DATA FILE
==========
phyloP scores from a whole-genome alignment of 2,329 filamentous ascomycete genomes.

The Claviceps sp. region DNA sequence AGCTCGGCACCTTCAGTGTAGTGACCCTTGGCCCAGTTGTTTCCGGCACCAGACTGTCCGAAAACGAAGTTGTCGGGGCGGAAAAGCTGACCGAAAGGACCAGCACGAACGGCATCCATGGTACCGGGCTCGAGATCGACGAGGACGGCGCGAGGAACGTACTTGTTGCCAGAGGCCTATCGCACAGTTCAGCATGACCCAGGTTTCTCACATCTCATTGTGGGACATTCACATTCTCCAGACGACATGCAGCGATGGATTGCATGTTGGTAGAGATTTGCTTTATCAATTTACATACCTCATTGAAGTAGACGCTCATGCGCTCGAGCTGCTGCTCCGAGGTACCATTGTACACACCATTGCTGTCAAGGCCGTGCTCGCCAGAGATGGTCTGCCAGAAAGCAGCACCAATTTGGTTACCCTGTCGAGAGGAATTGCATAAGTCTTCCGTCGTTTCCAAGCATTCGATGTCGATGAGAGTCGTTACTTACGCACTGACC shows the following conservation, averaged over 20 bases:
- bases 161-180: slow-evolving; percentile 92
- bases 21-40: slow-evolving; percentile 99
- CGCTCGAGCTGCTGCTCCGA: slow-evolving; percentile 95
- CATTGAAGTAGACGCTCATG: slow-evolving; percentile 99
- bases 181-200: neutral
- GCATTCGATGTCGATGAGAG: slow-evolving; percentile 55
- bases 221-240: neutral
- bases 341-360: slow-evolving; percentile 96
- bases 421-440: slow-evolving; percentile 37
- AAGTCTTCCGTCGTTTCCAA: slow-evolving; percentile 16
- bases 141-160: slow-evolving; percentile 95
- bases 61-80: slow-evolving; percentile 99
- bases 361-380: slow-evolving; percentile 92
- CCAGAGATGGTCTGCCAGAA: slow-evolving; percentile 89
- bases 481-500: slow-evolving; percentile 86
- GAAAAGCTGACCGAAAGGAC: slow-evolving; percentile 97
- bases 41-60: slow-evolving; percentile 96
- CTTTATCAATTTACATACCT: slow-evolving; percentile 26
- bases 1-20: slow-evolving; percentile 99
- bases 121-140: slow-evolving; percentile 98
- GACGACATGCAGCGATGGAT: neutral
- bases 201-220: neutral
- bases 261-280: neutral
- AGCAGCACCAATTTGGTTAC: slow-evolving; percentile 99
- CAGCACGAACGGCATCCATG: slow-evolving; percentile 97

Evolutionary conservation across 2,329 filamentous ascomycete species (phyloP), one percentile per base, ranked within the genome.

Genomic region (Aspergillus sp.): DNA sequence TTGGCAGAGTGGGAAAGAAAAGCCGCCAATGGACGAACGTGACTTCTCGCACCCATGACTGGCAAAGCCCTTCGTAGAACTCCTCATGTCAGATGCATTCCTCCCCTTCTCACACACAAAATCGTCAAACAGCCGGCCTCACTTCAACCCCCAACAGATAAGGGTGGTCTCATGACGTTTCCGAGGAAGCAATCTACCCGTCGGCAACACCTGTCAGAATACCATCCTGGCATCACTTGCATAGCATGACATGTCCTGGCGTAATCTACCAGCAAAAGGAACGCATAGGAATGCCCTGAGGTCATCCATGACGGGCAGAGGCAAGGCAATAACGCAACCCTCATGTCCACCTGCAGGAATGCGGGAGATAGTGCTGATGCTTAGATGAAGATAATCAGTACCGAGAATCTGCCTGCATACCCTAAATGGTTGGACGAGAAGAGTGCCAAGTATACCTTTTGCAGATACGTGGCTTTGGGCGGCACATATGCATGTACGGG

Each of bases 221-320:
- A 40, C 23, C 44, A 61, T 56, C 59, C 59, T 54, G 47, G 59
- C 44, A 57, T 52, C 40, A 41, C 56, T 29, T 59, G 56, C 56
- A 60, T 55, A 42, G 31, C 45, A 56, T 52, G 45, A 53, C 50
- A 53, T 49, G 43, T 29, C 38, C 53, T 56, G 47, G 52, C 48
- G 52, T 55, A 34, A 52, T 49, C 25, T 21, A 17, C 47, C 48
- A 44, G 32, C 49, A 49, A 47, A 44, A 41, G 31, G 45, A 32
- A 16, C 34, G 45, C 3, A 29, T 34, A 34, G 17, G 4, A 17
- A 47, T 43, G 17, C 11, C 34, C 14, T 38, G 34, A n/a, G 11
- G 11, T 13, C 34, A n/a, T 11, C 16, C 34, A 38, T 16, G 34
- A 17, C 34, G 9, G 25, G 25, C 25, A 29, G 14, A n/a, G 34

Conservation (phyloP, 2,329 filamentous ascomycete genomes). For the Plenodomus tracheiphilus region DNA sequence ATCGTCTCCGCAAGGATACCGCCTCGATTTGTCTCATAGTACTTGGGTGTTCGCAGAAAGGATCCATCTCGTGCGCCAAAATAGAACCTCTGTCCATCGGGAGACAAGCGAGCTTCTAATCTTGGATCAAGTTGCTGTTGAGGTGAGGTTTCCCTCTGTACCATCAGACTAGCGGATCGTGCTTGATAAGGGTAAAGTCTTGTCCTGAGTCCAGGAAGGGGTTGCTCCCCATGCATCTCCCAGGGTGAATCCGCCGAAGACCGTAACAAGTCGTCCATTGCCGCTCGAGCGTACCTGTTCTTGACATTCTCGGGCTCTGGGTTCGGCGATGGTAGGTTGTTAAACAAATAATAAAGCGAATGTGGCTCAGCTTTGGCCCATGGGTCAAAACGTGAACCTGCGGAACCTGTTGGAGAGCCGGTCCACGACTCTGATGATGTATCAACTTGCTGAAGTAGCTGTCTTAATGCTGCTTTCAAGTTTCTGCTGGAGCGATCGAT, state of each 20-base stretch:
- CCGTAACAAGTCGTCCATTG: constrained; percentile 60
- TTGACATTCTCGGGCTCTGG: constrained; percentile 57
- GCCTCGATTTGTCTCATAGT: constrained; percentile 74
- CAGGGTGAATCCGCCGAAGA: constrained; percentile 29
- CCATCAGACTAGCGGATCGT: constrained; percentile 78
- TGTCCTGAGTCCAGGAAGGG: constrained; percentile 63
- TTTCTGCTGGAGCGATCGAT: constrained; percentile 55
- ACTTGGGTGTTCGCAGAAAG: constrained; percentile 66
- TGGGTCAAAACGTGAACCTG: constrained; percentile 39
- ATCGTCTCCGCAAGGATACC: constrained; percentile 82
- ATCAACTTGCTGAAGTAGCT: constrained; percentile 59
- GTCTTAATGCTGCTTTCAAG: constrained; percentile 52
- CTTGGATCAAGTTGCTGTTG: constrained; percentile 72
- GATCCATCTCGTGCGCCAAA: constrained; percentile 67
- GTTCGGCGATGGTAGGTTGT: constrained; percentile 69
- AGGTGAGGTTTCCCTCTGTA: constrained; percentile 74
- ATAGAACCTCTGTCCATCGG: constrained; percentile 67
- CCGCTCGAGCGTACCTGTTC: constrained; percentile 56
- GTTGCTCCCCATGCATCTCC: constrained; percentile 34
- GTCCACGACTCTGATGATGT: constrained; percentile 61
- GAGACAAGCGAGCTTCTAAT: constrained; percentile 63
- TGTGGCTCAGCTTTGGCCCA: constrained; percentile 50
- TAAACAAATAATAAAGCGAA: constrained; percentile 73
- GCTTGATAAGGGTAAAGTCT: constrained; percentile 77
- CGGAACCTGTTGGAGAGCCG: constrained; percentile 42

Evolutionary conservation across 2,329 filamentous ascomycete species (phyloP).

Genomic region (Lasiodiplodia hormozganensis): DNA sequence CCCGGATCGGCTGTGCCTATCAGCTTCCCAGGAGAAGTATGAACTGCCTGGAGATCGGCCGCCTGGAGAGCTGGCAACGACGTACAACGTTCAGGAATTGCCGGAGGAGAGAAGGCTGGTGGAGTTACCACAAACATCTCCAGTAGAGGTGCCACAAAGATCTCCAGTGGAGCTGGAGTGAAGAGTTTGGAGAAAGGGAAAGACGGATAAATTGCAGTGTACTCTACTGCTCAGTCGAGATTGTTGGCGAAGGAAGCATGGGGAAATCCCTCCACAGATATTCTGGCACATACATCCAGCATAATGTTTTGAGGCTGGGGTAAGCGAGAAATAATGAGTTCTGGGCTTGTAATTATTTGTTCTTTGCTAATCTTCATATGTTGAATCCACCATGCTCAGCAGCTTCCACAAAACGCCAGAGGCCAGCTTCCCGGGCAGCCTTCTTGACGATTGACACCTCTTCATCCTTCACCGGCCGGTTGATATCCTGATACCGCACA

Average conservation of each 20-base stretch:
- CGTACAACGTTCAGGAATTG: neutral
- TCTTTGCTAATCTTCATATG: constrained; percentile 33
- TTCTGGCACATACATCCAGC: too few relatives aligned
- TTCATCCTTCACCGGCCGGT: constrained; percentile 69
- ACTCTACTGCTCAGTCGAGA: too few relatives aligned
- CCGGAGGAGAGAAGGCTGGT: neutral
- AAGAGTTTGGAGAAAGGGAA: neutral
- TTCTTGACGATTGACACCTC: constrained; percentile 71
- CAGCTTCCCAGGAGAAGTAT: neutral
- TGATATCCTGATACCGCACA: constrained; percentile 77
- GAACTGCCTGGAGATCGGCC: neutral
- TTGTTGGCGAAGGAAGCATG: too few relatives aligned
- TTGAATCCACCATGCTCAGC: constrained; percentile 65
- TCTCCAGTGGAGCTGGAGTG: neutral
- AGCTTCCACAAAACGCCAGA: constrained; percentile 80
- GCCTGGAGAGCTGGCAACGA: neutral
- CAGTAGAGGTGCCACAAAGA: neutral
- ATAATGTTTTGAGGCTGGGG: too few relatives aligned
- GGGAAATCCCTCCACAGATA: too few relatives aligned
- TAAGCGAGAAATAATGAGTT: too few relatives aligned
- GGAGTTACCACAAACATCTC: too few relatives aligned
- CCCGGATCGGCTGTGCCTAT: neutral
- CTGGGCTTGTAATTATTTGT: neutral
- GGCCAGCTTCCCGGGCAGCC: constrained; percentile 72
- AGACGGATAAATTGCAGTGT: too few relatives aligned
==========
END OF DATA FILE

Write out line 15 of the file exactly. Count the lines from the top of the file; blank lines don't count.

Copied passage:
- bases 361-380: slow-evolving; percentile 92